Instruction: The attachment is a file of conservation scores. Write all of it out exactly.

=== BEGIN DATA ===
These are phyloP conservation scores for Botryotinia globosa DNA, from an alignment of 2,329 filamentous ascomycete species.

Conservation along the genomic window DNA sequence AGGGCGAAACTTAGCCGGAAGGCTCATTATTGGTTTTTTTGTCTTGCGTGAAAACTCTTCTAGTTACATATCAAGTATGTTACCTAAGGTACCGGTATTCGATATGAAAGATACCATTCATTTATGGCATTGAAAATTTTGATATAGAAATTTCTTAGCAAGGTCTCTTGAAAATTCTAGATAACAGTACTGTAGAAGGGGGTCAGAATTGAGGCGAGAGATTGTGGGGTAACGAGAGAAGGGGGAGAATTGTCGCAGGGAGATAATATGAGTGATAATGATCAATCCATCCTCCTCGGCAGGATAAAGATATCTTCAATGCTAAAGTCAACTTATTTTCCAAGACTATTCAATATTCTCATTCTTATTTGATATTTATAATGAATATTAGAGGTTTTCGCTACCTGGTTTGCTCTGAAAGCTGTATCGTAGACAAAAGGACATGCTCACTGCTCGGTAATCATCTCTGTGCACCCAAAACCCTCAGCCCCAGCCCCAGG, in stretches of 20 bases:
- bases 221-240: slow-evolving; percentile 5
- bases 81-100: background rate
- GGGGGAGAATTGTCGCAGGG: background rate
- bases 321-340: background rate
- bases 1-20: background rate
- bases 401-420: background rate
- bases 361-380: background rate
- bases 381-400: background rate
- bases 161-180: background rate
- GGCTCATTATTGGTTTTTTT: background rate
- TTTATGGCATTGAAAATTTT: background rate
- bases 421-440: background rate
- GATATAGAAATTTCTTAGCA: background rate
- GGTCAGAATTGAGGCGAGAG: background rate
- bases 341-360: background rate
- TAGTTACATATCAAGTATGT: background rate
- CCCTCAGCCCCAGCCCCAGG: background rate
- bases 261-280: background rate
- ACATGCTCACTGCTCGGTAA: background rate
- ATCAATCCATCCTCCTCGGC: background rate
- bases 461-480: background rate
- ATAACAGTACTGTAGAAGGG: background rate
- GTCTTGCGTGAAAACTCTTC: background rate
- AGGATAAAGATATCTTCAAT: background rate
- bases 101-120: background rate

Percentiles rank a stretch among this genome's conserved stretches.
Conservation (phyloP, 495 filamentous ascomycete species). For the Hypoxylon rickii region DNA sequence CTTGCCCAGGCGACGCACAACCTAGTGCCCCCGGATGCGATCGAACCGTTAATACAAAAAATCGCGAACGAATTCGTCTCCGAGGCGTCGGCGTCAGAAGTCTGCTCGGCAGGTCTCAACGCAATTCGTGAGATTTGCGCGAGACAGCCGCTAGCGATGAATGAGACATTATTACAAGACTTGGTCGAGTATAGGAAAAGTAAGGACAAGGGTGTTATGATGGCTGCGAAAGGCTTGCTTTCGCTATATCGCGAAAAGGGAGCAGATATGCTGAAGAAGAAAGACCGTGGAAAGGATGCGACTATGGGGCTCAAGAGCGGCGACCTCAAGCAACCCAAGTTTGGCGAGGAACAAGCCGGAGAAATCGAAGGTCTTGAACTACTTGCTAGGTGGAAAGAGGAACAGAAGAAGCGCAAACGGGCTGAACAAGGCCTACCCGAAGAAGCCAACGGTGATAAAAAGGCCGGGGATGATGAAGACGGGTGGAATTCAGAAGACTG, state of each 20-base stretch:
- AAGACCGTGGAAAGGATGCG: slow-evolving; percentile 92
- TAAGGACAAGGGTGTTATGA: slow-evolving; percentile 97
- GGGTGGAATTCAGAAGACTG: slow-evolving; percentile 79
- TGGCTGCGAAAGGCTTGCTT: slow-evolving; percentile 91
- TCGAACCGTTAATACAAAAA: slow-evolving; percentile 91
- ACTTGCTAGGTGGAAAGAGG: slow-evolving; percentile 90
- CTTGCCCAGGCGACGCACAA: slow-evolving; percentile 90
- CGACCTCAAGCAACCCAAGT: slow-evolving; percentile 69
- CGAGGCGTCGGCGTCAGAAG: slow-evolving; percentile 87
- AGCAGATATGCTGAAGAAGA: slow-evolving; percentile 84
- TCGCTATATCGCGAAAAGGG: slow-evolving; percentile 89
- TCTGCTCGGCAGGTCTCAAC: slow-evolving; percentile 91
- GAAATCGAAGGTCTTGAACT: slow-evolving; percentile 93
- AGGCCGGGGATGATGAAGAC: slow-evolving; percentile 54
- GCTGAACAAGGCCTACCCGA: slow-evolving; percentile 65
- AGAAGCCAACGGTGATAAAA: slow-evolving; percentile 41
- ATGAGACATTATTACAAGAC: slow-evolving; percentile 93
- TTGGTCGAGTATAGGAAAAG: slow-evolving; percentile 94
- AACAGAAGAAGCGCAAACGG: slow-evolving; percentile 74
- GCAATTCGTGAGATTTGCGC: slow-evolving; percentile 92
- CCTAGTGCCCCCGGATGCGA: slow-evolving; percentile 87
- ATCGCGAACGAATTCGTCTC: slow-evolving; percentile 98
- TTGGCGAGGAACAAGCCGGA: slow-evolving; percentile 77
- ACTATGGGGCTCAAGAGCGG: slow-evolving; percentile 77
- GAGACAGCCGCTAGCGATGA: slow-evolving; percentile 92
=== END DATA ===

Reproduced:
These are phyloP conservation scores for Botryotinia globosa DNA, from an alignment of 2,329 filamentous ascomycete species.

Conservation along the genomic window DNA sequence AGGGCGAAACTTAGCCGGAAGGCTCATTATTGGTTTTTTTGTCTTGCGTGAAAACTCTTCTAGTTACATATCAAGTATGTTACCTAAGGTACCGGTATTCGATATGAAAGATACCATTCATTTATGGCATTGAAAATTTTGATATAGAAATTTCTTAGCAAGGTCTCTTGAAAATTCTAGATAACAGTACTGTAGAAGGGGGTCAGAATTGAGGCGAGAGATTGTGGGGTAACGAGAGAAGGGGGAGAATTGTCGCAGGGAGATAATATGAGTGATAATGATCAATCCATCCTCCTCGGCAGGATAAAGATATCTTCAATGCTAAAGTCAACTTATTTTCCAAGACTATTCAATATTCTCATTCTTATTTGATATTTATAATGAATATTAGAGGTTTTCGCTACCTGGTTTGCTCTGAAAGCTGTATCGTAGACAAAAGGACATGCTCACTGCTCGGTAATCATCTCTGTGCACCCAAAACCCTCAGCCCCAGCCCCAGG, in stretches of 20 bases:
- bases 221-240: slow-evolving; percentile 5
- bases 81-100: background rate
- GGGGGAGAATTGTCGCAGGG: background rate
- bases 321-340: background rate
- bases 1-20: background rate
- bases 401-420: background rate
- bases 361-380: background rate
- bases 381-400: background rate
- bases 161-180: background rate
- GGCTCATTATTGGTTTTTTT: background rate
- TTTATGGCATTGAAAATTTT: background rate
- bases 421-440: background rate
- GATATAGAAATTTCTTAGCA: background rate
- GGTCAGAATTGAGGCGAGAG: background rate
- bases 341-360: background rate
- TAGTTACATATCAAGTATGT: background rate
- CCCTCAGCCCCAGCCCCAGG: background rate
- bases 261-280: background rate
- ACATGCTCACTGCTCGGTAA: background rate
- ATCAATCCATCCTCCTCGGC: background rate
- bases 461-480: background rate
- ATAACAGTACTGTAGAAGGG: background rate
- GTCTTGCGTGAAAACTCTTC: background rate
- AGGATAAAGATATCTTCAAT: background rate
- bases 101-120: background rate

Percentiles rank a stretch among this genome's conserved stretches.
Conservation (phyloP, 495 filamentous ascomycete species). For the Hypoxylon rickii region DNA sequence CTTGCCCAGGCGACGCACAACCTAGTGCCCCCGGATGCGATCGAACCGTTAATACAAAAAATCGCGAACGAATTCGTCTCCGAGGCGTCGGCGTCAGAAGTCTGCTCGGCAGGTCTCAACGCAATTCGTGAGATTTGCGCGAGACAGCCGCTAGCGATGAATGAGACATTATTACAAGACTTGGTCGAGTATAGGAAAAGTAAGGACAAGGGTGTTATGATGGCTGCGAAAGGCTTGCTTTCGCTATATCGCGAAAAGGGAGCAGATATGCTGAAGAAGAAAGACCGTGGAAAGGATGCGACTATGGGGCTCAAGAGCGGCGACCTCAAGCAACCCAAGTTTGGCGAGGAACAAGCCGGAGAAATCGAAGGTCTTGAACTACTTGCTAGGTGGAAAGAGGAACAGAAGAAGCGCAAACGGGCTGAACAAGGCCTACCCGAAGAAGCCAACGGTGATAAAAAGGCCGGGGATGATGAAGACGGGTGGAATTCAGAAGACTG, state of each 20-base stretch:
- AAGACCGTGGAAAGGATGCG: slow-evolving; percentile 92
- TAAGGACAAGGGTGTTATGA: slow-evolving; percentile 97
- GGGTGGAATTCAGAAGACTG: slow-evolving; percentile 79
- TGGCTGCGAAAGGCTTGCTT: slow-evolving; percentile 91
- TCGAACCGTTAATACAAAAA: slow-evolving; percentile 91
- ACTTGCTAGGTGGAAAGAGG: slow-evolving; percentile 90
- CTTGCCCAGGCGACGCACAA: slow-evolving; percentile 90
- CGACCTCAAGCAACCCAAGT: slow-evolving; percentile 69
- CGAGGCGTCGGCGTCAGAAG: slow-evolving; percentile 87
- AGCAGATATGCTGAAGAAGA: slow-evolving; percentile 84
- TCGCTATATCGCGAAAAGGG: slow-evolving; percentile 89
- TCTGCTCGGCAGGTCTCAAC: slow-evolving; percentile 91
- GAAATCGAAGGTCTTGAACT: slow-evolving; percentile 93
- AGGCCGGGGATGATGAAGAC: slow-evolving; percentile 54
- GCTGAACAAGGCCTACCCGA: slow-evolving; percentile 65
- AGAAGCCAACGGTGATAAAA: slow-evolving; percentile 41
- ATGAGACATTATTACAAGAC: slow-evolving; percentile 93
- TTGGTCGAGTATAGGAAAAG: slow-evolving; percentile 94
- AACAGAAGAAGCGCAAACGG: slow-evolving; percentile 74
- GCAATTCGTGAGATTTGCGC: slow-evolving; percentile 92
- CCTAGTGCCCCCGGATGCGA: slow-evolving; percentile 87
- ATCGCGAACGAATTCGTCTC: slow-evolving; percentile 98
- TTGGCGAGGAACAAGCCGGA: slow-evolving; percentile 77
- ACTATGGGGCTCAAGAGCGG: slow-evolving; percentile 77
- GAGACAGCCGCTAGCGATGA: slow-evolving; percentile 92